The annual CQ WORLD WIDE contest is the busiest radio contest. Taking part this year GM7OAW, GM0WRR, GM0EZP took the the Club GM4AGG to #1 in Scotland in the Multi-Single section.
In the Autumn of 2005 Ernie GM0EZP took on the onerous task of producing a Newsletter for the Club – THE WAG. Unfortunately like many previous efforts (bar the successful GM MAG) the endeavour was short lived with only three editions being produced. CLICK The Header to Read More.
To celebrate the GOLDEN ANNIVERSARY of Queen Elizabeth II (First in Scotland) accession to the throne in 1952, The Radio Communications Agency (RA) gave special dispensation for all UK Radio Amateurs & Club Stations (who wished) to temporarily change the prefix of their callsigns with G/MQ (UK Queen). WoSARS duly obliged and ran the Club station with GQ4AGG from their Cochno Shack in June 2002. And of course this call was well sought after by prefix collectors.
For many years the Kilmarnock & Loudoun Amateur Radio Club, as a precursor to Xmas festivities, ran the ‘Bright Sparks’ Quiznight. An invite was sent out to all Central Scotland amateur clubs, and WoSARS duly sent a team to represent the Club with varying degrees of success. CLICK the Top Tab for more.
And Click – HERE for more pics!
Over the years Scotland has seen the rapid growth in On-shore and Off-shore windfarms. HAGSHAW, located to just west of the village of Douglas, in South Lanarkshire, was one of the first of these major ‘farms’. WoSARS Club Members were given the opportunity to visit the facility in November 2001. CLICK to view.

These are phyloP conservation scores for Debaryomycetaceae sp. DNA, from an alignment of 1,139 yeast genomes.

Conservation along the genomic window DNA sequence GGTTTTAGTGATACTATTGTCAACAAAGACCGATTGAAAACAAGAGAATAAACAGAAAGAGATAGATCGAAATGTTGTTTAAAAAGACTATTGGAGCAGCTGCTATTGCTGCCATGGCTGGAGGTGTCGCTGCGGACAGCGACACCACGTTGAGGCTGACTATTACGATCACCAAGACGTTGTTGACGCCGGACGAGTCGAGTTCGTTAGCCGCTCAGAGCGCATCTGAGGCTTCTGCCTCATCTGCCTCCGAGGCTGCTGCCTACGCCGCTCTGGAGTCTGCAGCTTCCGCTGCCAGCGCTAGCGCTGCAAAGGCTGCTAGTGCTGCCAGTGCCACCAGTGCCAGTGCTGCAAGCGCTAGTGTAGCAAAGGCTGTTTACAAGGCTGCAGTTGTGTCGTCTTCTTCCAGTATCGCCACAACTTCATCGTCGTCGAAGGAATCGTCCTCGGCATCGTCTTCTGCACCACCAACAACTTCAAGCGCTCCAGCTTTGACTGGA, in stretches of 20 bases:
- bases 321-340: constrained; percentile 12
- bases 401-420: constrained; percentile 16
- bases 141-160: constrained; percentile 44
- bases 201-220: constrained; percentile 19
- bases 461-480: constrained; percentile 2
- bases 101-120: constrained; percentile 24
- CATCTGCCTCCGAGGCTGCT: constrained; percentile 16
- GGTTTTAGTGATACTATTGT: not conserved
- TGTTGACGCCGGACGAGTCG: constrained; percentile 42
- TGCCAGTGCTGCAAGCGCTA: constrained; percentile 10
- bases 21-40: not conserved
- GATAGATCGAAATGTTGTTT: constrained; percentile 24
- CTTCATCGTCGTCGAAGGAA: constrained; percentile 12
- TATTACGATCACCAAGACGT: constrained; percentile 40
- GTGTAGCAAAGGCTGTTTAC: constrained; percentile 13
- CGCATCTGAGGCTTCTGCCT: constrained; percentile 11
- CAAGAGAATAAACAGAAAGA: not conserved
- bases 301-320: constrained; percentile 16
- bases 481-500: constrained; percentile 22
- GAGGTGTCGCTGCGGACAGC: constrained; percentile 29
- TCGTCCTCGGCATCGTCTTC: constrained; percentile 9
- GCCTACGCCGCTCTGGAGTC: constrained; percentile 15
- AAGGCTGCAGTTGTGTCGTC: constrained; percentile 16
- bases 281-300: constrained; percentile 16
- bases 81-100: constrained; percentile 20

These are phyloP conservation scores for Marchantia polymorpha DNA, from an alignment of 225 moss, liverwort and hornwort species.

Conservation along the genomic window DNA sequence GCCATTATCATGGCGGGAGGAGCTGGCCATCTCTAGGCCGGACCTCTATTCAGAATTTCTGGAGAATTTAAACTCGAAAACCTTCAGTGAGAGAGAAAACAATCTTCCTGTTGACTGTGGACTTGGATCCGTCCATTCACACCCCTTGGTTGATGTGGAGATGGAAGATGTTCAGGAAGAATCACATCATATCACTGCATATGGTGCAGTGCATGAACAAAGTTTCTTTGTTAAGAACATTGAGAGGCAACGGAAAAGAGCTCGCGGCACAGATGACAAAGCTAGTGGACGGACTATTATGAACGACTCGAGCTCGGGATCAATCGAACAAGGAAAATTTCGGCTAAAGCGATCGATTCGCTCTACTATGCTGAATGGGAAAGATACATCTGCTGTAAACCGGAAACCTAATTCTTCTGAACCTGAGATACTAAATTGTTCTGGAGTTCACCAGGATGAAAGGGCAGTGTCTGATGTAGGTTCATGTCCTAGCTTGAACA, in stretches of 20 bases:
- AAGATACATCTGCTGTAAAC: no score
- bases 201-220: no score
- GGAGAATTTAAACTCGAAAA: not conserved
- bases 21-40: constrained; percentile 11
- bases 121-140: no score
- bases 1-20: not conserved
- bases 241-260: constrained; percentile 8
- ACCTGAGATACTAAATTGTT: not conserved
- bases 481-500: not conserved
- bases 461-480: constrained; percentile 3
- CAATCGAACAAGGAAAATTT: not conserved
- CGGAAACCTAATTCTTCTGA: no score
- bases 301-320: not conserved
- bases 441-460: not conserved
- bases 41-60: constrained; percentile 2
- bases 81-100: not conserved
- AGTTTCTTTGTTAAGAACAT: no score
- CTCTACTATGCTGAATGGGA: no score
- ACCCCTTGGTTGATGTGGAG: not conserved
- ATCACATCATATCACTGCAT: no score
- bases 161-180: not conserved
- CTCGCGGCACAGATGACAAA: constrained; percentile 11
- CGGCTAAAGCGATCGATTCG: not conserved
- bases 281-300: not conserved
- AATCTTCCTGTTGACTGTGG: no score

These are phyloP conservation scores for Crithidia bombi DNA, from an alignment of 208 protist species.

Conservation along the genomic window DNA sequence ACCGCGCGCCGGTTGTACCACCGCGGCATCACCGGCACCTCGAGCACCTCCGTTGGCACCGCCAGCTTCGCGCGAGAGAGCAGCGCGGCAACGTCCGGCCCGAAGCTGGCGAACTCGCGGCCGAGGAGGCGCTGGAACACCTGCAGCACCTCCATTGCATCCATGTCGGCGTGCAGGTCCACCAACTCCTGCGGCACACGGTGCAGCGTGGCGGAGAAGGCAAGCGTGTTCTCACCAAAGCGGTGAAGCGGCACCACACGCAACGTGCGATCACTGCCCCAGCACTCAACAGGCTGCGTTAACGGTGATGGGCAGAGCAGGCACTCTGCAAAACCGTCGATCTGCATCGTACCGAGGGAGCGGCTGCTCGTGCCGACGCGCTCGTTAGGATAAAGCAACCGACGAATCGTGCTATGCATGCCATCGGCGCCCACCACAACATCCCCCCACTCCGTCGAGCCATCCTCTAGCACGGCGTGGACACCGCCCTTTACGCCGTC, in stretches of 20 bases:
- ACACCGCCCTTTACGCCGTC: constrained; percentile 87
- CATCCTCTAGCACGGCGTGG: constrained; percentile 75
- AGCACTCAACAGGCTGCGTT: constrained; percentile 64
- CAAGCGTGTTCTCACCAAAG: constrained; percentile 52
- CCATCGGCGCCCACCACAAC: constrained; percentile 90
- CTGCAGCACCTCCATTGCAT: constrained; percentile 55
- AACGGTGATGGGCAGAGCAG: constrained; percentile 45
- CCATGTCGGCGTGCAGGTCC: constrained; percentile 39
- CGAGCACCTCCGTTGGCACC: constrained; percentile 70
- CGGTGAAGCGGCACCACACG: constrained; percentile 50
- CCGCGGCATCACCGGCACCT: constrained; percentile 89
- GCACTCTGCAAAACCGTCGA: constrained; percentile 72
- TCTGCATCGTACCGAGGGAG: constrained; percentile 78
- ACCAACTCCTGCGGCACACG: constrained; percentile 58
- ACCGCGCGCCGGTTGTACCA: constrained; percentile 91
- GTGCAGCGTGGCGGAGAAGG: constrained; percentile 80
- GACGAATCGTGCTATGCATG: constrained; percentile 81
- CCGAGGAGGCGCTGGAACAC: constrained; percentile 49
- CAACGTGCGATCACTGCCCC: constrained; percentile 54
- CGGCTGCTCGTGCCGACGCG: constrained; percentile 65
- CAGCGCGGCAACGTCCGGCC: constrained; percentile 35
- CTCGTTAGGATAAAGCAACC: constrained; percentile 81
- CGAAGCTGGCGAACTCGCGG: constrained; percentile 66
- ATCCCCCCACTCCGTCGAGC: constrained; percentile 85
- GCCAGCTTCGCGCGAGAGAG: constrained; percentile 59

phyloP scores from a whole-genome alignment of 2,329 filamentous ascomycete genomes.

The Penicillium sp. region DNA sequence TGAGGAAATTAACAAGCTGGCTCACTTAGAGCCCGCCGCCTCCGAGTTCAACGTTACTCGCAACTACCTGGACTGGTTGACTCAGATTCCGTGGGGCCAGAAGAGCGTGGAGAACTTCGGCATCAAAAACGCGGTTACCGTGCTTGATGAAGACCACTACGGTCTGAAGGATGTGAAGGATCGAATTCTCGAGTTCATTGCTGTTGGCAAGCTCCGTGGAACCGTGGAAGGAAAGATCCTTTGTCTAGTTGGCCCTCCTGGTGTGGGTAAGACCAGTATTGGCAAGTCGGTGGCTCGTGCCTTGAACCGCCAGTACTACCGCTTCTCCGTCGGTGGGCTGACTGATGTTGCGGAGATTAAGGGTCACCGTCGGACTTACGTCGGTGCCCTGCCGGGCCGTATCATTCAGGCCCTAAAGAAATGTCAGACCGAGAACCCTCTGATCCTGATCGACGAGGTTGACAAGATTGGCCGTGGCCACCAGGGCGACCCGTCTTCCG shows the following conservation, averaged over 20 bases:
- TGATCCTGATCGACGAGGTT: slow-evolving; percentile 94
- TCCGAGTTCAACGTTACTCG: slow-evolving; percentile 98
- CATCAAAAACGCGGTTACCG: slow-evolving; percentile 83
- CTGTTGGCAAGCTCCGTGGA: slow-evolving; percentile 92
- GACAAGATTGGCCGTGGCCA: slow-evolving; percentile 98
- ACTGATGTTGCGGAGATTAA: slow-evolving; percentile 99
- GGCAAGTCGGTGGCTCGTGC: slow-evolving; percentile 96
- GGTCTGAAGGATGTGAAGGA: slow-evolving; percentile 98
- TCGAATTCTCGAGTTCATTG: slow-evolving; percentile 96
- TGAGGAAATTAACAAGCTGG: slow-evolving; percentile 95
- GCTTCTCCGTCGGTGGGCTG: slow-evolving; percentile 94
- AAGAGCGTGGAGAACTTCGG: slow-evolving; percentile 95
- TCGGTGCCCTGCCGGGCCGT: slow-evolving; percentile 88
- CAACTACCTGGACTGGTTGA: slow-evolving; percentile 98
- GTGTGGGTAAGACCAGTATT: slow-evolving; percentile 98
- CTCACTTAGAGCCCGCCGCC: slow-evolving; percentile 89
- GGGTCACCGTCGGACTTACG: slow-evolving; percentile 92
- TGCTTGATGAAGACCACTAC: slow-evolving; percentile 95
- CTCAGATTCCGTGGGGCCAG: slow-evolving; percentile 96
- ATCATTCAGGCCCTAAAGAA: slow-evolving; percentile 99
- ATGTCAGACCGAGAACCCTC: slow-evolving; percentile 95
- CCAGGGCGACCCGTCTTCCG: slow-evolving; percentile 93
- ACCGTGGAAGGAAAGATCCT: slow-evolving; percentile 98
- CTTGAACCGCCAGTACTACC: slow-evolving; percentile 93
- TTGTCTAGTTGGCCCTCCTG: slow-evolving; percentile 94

By the end of 1968 the amateur population was now exceeding 13,000. This was helped with the introduction of class ‘B’ amateurs ( G8’s – a couple of years earlier) and the opening up of 144MHz (2 Metre) to them. As reported in February 1969’s Wireless World……………………
RCS Member, Tommy Hughes – GM3EDZ was a Council Member of the Scottish Radio & Retail Association. In December of 1962 he was asked by the Council to give a demonstration of the hobby to the Association’s Members. The demonstration was written up in the its trade magazine:
CLICK – To Read The Article.
With RCS breaking away from the RSGB it was felt that a new publication should be launched to reflect the amateur radio scene from a ‘Scottish’ perspective?
Since its inception in 1961, Club’s MONTHLY NEWSLETTER had gone from strength-to-strength, with a good supply of articles from members and others.
With a bit of ‘tweaking’ the Newsletter was put on a more structured footing with defined areas of interest and news.
Accordingly it was launched as the GM Magazine – becoming affectionately referred to in GM circles as the ‘GM MAG’!